A crucial step in the RNA interference (RNAi) pathway involves the assembly of RISC, the RNA‐induced silencing complex. RISC initially recognizes a double‐stranded short interfering RNA (siRNA), but only one strand is finally retained in the functional ribonucleoprotein complex. The non‐incorporated strand, or ‘passenger’ strand, is removed during the assembly process and most probably degraded thereafter. In this report, we show that the passenger strand is cleaved during the course of RISC assembly following the same rules established for the siRNA‐guided cleavage of a target RNA. Chemical modifications impairing the cleavage of the passenger strand also impair the cleavage of a target RNA in vitro as well as the silencing of a reporter gene in vivo, suggesting that passenger strand removal is facilitated by its cleavage during RISC assembly. Interestingly, target RNA cleavage can be rescued if an otherwise non‐cleavable passenger strand shows a nick at the scissile phosphodiester bond, which further indicates that the cleavage event per se is not essential.
RNA interference (RNAi) is a post‐transcriptional gene‐silencing phenomenon that occurs in many eukaryotic organisms following stimulation by double‐stranded RNA (dsRNA; Fire et al, 1998). In general, the RNAi response (reviewed by Filipowicz, 2005) can be divided into two distinct steps. The first step, called the assembly phase, comprises the recognition of a dsRNA molecule and its processing into ∼21‐nucleotide (nt) RNA molecules, termed short interfering RNAs (siRNAs), by the RNase III‐like enzyme Dicer (Hammond et al, 2000; Zamore et al, 2000; Bernstein et al, 2001). siRNAs are then shuttled into the RNA‐induced silencing complex (RISC), a ribonucleoprotein complex composed of an Argonaute protein (Elbashir et al, 2001a; Lee et al, 2004; Pham et al, 2004; Tomari et al, 2004a, 2004b) and a single‐stranded guide RNA. The selection of the RNA strand to be incorporated is governed by the thermodynamic profile of the siRNA duplex termini (Khvorova et al, 2003; Schwarz et al, 2003). In the second phase, also known as the effector phase, RISC uses this single‐stranded RNA molecule as a guide to endonucleolytically cleave complementary RNAs (Hammond et al, 2000; Nykänen et al, 2001; Elbashir et al, 2001a; Martinez et al, 2002). Although RISC‐mediated target RNA cleavage is very well studied (Haley & Zamore, 2004; Liu et al, 2004; Martinez & Tuschl, 2004; Meister et al, 2004; Schwarz et al, 2004; Song et al, 2004), the final steps of the assembly process of RISC are still a matter of debate, especially how the ‘guide’ strand is separated from the passenger strand.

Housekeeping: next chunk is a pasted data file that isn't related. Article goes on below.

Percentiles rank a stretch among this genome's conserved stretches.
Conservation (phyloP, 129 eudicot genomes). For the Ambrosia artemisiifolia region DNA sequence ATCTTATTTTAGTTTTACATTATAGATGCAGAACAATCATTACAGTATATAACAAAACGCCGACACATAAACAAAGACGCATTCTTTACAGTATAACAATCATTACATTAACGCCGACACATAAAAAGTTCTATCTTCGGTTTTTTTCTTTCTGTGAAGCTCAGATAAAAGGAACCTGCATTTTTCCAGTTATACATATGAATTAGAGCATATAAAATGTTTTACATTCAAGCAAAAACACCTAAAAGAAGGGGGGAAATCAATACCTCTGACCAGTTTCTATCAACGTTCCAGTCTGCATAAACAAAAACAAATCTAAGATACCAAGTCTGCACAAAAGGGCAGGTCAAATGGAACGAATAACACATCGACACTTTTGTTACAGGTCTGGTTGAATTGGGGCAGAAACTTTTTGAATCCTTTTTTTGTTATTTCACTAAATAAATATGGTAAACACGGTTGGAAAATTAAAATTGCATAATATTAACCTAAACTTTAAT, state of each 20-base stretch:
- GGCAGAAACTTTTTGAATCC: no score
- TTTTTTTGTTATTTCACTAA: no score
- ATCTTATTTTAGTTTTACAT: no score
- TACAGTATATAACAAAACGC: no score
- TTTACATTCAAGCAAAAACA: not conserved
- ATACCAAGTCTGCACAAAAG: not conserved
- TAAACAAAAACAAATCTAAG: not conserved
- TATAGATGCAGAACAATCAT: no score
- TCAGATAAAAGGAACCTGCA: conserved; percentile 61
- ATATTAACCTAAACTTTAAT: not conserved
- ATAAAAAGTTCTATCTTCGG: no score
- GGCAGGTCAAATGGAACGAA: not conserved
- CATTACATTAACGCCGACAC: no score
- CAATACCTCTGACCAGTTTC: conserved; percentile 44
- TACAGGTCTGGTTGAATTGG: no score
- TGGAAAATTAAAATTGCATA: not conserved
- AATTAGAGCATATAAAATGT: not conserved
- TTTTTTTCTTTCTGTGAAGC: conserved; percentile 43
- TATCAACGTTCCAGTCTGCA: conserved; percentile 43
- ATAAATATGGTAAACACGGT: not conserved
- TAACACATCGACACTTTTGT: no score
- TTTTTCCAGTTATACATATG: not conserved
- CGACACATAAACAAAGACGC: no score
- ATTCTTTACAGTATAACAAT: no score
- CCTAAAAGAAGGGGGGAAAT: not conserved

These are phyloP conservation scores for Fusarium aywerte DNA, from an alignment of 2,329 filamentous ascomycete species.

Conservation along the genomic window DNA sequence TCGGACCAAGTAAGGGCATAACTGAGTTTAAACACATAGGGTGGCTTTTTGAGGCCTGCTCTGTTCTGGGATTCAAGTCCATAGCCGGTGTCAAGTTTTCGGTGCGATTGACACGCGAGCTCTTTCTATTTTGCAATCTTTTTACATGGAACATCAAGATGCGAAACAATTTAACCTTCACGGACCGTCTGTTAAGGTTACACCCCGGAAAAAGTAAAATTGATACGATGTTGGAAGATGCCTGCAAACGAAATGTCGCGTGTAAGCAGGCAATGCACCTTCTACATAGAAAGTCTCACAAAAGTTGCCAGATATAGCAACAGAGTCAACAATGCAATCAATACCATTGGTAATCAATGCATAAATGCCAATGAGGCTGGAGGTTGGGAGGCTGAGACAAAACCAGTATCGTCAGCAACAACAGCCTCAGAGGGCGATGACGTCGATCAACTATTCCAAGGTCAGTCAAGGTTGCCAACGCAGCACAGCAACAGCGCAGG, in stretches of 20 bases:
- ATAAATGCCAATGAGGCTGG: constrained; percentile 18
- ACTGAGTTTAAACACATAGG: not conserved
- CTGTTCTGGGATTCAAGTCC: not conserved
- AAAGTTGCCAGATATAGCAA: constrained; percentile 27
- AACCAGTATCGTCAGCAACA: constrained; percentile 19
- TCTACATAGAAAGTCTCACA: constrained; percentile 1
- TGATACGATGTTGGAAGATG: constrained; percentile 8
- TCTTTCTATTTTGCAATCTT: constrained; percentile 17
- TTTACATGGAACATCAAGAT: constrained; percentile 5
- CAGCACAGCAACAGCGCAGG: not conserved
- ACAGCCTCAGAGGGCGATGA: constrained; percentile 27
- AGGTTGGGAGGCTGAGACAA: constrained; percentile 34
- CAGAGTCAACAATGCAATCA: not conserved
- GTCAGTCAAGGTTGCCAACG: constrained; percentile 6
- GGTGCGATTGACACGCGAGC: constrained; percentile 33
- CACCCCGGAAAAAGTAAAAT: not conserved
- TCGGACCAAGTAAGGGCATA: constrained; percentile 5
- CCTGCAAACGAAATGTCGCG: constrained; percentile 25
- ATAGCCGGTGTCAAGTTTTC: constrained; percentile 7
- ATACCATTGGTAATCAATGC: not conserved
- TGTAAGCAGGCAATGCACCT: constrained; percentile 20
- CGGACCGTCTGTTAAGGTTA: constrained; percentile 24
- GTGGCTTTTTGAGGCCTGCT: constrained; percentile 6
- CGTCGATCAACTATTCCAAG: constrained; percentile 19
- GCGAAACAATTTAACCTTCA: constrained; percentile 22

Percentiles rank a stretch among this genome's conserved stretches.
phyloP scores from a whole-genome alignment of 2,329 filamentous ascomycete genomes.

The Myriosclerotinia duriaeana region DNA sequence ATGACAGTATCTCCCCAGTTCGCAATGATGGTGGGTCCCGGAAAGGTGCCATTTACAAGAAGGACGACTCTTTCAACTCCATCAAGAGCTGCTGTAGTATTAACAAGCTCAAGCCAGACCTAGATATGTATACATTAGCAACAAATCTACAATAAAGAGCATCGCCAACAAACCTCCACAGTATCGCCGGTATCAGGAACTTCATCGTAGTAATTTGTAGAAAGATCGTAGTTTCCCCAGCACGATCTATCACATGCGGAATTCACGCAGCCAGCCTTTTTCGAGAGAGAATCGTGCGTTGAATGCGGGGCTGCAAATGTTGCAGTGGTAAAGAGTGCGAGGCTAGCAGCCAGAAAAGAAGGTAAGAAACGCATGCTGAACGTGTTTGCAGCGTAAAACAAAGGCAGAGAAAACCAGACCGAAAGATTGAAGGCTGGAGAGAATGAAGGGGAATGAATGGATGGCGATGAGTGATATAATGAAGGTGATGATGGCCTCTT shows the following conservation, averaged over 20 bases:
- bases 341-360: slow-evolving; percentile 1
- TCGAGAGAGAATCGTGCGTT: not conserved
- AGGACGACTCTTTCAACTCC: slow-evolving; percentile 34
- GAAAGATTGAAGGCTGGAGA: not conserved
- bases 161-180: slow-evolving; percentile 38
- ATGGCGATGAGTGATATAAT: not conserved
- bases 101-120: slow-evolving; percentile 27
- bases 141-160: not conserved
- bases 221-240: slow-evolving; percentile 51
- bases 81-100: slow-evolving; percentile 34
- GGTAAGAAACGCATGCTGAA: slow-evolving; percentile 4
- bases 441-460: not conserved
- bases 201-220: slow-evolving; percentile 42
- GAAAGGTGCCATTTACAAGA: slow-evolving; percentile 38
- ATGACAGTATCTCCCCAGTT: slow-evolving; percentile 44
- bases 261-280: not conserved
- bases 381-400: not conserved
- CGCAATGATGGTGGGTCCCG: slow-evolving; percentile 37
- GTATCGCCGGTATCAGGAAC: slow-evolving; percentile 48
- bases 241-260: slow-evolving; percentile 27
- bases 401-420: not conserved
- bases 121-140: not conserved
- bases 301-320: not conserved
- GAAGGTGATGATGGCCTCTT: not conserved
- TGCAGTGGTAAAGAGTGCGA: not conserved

Whereas in mammalian cells only few studies exist on the assembly of RISC (Pham & Sontheimer, 2005), this process has been extensively studied in Drosophila melanogaster (Okamura et al, 2004; Tomari et al, 2004a, 2004b), in which the unwinding of the siRNA has been shown to depend on the presence of Ago2 (Okamura et al, 2004; Tomari et al, 2004b). Such studies have so far focused on the siRNA strand that is incorporated into RISC, referred to as the ‘guide strand’. In contrast, the fate of the non‐incorporated strand, or ‘passenger strand’, has mostly been neglected. In this report, we investigate the role and fate of the passenger strand during RISC assembly in HeLa cells both in vitro and in vivo, and focus on its implications on silencing. We show that for its efficient removal, the passenger strand has to be cleavable at its ‘natural’ site, that is, at 10 nt from the 5′‐phosphate of the guide strand. If this cleavage step is blocked, the siRNA duplex still becomes loaded into RISC, but target RNA cleavage is severely impaired owing to the non‐efficient removal of the passenger strand.